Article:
WHAT I THOUGHT would be one of the more controversial decisions of recent years has in the event produced hardly any public debate at all: I mean the request of President Carter and the agreement of Congress that a congressional medal should be struck in honor of John Wayne.
I have yet to meet anyone from any walk of life who thinks that the award is appropriate, whereas I have heard many people in private deplore and deride it with unusual vehemence.
"We haven't made an issue of it," said the editor of a newspaper out in Marlboro country to me. "But if we did, I can tell without waiting for the letters, people don't like it." But everywhere the objections have been blanketed.
It was not even the American people, from the cockles of their hearts, who called for such an honor to be bestowed. The demand came only from the movie industry, indulging again in one of its fits of mawkish and not uncalculating sentimentality, demonstrating that it (belatedly) also has heart, prepared as usual to abuse any piety for its own advertisment.
It is hardly too much to say that the president and Congress have been the victims of a lobby, its self-promotion reaching to the levels of bathos that only Hollywood can unfailingly command.
John Wayne has contributed nothing to the welfare or progress of the American people beyond what has been demanded of him in the normal pursuit of his career and its pecuniary rewards; he has set no example of exceptional endeavor or duty which mothers might repeat to their infants to excite them to lives of civic virtue; the sad fact that he is dying of cancer is of no relevance in determining whether he should be singled out for one of the highest awards of the state. It is impossible to discover any tenable ground for bestowing the honor.
Every state needs to have at its disposal a few high honors that carry with them no cash award, to give to such of its citizens as have rendered exceptional service to their country or to mankind generally. When the Communists succeeded the Czars, not only did they institute the Order of Lenin and the Order Suvorov, but they continued to make appointments to the Order of Alexander Nevsky, which had been founded by Catherine II.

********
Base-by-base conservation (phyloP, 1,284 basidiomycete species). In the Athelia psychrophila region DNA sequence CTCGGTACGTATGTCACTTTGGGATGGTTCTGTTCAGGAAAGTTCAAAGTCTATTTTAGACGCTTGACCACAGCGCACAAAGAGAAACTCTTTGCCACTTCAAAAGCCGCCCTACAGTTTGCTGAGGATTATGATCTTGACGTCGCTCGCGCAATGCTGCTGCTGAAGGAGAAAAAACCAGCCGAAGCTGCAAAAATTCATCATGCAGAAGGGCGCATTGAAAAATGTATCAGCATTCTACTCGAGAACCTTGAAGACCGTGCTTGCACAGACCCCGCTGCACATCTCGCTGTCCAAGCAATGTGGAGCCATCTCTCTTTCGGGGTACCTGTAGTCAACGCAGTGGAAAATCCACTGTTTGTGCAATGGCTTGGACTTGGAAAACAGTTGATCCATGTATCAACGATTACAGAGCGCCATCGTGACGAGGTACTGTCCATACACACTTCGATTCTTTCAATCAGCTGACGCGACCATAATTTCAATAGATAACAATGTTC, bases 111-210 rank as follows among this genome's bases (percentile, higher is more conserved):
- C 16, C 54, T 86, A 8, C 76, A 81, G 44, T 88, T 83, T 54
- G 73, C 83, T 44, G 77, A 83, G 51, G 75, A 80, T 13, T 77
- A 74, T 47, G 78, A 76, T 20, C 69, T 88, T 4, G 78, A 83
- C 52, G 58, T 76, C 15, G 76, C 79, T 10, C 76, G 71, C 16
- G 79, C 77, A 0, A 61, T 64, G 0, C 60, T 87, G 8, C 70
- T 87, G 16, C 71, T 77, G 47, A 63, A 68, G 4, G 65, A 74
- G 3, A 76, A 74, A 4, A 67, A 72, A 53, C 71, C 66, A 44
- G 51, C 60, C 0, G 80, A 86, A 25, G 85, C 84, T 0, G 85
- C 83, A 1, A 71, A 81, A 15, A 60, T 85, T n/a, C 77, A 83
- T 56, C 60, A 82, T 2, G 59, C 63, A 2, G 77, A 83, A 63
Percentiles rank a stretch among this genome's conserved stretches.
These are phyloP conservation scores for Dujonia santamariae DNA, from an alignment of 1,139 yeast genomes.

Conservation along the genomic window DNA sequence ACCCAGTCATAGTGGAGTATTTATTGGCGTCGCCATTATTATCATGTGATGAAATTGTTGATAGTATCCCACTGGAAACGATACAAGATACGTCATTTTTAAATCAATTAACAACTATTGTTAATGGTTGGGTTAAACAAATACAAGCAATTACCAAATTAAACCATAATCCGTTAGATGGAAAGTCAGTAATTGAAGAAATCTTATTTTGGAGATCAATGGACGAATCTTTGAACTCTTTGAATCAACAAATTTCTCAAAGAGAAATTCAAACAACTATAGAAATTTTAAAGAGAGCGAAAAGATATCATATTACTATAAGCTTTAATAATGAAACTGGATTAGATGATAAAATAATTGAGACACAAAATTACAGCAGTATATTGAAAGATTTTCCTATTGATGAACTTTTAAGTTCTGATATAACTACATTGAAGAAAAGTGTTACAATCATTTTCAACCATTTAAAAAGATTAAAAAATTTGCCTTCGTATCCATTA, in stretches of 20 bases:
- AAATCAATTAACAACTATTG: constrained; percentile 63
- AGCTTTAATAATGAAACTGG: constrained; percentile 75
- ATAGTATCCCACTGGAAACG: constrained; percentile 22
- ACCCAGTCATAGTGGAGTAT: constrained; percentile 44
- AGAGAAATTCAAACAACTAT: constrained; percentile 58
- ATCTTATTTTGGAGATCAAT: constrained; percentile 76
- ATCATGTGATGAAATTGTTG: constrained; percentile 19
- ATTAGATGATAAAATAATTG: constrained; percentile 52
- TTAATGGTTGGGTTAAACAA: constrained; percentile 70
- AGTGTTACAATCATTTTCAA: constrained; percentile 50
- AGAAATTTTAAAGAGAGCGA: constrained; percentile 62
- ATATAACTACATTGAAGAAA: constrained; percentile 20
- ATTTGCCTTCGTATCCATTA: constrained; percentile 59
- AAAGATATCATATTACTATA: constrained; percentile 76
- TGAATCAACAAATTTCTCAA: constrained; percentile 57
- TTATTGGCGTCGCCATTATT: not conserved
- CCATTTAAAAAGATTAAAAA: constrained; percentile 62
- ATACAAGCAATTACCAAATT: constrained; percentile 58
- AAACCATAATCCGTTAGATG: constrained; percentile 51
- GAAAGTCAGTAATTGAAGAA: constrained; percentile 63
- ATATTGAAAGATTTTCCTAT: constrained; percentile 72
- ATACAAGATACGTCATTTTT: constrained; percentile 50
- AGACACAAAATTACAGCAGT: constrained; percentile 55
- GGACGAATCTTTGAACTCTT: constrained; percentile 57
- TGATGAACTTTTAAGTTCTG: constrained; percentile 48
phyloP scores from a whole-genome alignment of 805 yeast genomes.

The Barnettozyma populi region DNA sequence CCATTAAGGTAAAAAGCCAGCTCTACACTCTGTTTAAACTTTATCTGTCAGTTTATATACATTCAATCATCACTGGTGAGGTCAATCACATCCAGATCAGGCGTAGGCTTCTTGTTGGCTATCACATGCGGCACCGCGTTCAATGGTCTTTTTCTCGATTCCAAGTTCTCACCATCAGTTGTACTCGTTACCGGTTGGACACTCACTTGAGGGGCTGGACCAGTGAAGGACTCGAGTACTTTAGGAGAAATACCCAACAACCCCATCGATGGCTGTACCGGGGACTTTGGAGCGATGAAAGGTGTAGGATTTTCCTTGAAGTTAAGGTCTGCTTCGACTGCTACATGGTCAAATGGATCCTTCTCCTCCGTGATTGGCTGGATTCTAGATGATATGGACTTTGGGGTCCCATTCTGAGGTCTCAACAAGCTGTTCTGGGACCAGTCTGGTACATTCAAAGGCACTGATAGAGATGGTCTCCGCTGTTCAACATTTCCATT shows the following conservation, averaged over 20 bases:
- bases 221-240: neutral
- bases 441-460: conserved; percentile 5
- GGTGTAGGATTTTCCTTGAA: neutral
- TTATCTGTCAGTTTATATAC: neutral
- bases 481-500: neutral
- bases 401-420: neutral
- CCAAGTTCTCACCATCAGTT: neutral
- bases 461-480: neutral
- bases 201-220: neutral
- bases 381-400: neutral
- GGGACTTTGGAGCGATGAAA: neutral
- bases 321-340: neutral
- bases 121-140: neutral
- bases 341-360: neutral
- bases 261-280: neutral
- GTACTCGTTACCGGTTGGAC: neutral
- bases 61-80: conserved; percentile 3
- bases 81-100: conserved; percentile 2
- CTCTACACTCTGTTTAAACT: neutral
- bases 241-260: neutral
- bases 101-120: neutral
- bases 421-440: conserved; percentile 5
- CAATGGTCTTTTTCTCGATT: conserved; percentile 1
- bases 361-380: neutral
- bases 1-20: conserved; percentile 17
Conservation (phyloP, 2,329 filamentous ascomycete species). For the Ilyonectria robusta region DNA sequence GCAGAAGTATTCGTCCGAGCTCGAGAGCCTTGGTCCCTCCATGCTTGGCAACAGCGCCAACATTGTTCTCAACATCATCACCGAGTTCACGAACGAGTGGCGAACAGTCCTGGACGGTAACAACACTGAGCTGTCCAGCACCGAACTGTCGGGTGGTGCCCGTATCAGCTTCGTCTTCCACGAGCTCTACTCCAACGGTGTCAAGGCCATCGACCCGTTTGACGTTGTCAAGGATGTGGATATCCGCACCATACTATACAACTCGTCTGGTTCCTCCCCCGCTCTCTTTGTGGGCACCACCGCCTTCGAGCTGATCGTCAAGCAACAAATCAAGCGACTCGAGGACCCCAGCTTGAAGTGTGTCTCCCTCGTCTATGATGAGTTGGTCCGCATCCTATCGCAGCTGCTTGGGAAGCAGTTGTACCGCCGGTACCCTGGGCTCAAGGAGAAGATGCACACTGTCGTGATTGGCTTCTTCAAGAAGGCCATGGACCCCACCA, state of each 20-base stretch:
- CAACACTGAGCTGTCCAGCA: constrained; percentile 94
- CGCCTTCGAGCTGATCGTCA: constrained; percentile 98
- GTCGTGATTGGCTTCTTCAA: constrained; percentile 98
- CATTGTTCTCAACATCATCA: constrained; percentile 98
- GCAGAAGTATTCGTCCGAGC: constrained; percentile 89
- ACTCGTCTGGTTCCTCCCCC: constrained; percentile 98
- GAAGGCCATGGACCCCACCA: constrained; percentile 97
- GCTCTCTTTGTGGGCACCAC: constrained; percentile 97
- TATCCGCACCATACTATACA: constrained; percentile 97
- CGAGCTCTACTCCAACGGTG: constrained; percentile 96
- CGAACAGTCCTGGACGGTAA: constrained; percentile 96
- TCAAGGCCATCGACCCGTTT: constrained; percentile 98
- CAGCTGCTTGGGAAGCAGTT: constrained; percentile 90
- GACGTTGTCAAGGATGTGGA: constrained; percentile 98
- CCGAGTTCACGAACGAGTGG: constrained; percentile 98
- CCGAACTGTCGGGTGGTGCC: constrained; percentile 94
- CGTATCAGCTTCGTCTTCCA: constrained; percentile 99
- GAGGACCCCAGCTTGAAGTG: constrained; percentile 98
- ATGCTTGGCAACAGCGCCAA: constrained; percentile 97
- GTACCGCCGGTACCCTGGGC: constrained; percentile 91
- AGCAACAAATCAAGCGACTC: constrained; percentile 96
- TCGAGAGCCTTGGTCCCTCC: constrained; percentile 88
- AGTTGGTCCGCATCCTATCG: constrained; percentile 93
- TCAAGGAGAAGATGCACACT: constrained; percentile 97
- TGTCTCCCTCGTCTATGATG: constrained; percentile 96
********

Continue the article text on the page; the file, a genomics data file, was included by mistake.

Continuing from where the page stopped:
The currency of such honors should not be debased by casting them too widely. If there was no excuse for the discourtesy of the Beatles in publicly rebuffing the honor that Elizabeth II had bestowed on them, there was even less excuse for the lack of discrimination of the queen in appointing them to one of the orders of chivalry in the first place. She, or at least one of her advisers, ought to have known to expect no chivalry from them.
In the matter of honors, whether one finds them arcane or merely absurd, whether in a monarchy or in the purest of republics, one needs some guidance, I am quite prepared, naturally, to take that of Sir Ivan de la Bere, K.C.V.O., C.B., C.B.E., the secretary of the Central Chancery of Knighthood, St James's Palace, from 1945 to 1960. What more qualifications can one ask, and in what else can my country still instruct?
Honors of a high grade or class, he writes for our and no doubt his sovereign's benefit, "should not be given to those who really have not done anything out of the ordinary for the good of their country, but have perhaps merely made themselves well known, and usually highly paid, public figures by their ability to excel in the worlds of entertainment and sport."
I have to admit that I find the voice of reason in that. It clearly knocks out the Beatles and John Wayne. But what of the legitimate actors and actresses, whose honors cause me no less uneasiness, such as Sr. John Gielgud or Dame Sybil Thorndike?
"Naturally the more rare the award," says Sir Ivan with surely just plain sense, "the greater its fame and value." Who can want the Legion of Honor when there are 300,000 members of the order, he sniffs, and "about one Frenchman in six has an order or decoration of one sort or another"?